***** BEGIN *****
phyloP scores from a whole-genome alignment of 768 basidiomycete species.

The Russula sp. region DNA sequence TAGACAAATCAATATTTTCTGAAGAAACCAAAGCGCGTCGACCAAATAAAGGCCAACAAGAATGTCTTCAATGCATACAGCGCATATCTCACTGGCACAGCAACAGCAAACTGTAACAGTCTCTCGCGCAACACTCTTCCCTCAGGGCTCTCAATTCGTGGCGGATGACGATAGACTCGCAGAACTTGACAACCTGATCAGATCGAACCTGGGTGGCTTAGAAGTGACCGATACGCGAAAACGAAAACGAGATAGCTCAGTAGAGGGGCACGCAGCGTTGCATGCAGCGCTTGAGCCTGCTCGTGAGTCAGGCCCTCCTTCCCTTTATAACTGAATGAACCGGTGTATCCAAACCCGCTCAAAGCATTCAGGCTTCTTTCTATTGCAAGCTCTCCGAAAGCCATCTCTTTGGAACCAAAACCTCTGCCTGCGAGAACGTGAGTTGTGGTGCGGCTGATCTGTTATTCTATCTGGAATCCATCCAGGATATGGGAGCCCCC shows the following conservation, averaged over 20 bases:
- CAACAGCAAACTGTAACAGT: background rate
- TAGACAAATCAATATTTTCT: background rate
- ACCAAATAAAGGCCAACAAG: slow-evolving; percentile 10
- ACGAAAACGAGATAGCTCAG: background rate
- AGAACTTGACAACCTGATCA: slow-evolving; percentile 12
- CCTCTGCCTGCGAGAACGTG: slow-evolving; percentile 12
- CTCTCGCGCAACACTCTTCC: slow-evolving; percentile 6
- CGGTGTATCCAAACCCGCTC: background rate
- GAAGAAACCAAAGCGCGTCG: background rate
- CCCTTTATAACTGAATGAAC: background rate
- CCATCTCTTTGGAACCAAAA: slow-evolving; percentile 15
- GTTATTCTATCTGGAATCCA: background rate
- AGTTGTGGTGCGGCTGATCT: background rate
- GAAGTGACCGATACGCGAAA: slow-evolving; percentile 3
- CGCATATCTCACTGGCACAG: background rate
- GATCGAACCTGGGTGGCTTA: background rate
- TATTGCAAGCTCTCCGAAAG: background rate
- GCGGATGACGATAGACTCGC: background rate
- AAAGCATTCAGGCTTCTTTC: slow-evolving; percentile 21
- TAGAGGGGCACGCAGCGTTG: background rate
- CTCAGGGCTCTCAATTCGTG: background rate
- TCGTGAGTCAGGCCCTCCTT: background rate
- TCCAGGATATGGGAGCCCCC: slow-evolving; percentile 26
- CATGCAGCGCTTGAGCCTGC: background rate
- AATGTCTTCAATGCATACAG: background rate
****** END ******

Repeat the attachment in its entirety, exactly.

phyloP scores from a whole-genome alignment of 768 basidiomycete species.

The Russula sp. region DNA sequence TAGACAAATCAATATTTTCTGAAGAAACCAAAGCGCGTCGACCAAATAAAGGCCAACAAGAATGTCTTCAATGCATACAGCGCATATCTCACTGGCACAGCAACAGCAAACTGTAACAGTCTCTCGCGCAACACTCTTCCCTCAGGGCTCTCAATTCGTGGCGGATGACGATAGACTCGCAGAACTTGACAACCTGATCAGATCGAACCTGGGTGGCTTAGAAGTGACCGATACGCGAAAACGAAAACGAGATAGCTCAGTAGAGGGGCACGCAGCGTTGCATGCAGCGCTTGAGCCTGCTCGTGAGTCAGGCCCTCCTTCCCTTTATAACTGAATGAACCGGTGTATCCAAACCCGCTCAAAGCATTCAGGCTTCTTTCTATTGCAAGCTCTCCGAAAGCCATCTCTTTGGAACCAAAACCTCTGCCTGCGAGAACGTGAGTTGTGGTGCGGCTGATCTGTTATTCTATCTGGAATCCATCCAGGATATGGGAGCCCCC shows the following conservation, averaged over 20 bases:
- CAACAGCAAACTGTAACAGT: background rate
- TAGACAAATCAATATTTTCT: background rate
- ACCAAATAAAGGCCAACAAG: slow-evolving; percentile 10
- ACGAAAACGAGATAGCTCAG: background rate
- AGAACTTGACAACCTGATCA: slow-evolving; percentile 12
- CCTCTGCCTGCGAGAACGTG: slow-evolving; percentile 12
- CTCTCGCGCAACACTCTTCC: slow-evolving; percentile 6
- CGGTGTATCCAAACCCGCTC: background rate
- GAAGAAACCAAAGCGCGTCG: background rate
- CCCTTTATAACTGAATGAAC: background rate
- CCATCTCTTTGGAACCAAAA: slow-evolving; percentile 15
- GTTATTCTATCTGGAATCCA: background rate
- AGTTGTGGTGCGGCTGATCT: background rate
- GAAGTGACCGATACGCGAAA: slow-evolving; percentile 3
- CGCATATCTCACTGGCACAG: background rate
- GATCGAACCTGGGTGGCTTA: background rate
- TATTGCAAGCTCTCCGAAAG: background rate
- GCGGATGACGATAGACTCGC: background rate
- AAAGCATTCAGGCTTCTTTC: slow-evolving; percentile 21
- TAGAGGGGCACGCAGCGTTG: background rate
- CTCAGGGCTCTCAATTCGTG: background rate
- TCGTGAGTCAGGCCCTCCTT: background rate
- TCCAGGATATGGGAGCCCCC: slow-evolving; percentile 26
- CATGCAGCGCTTGAGCCTGC: background rate
- AATGTCTTCAATGCATACAG: background rate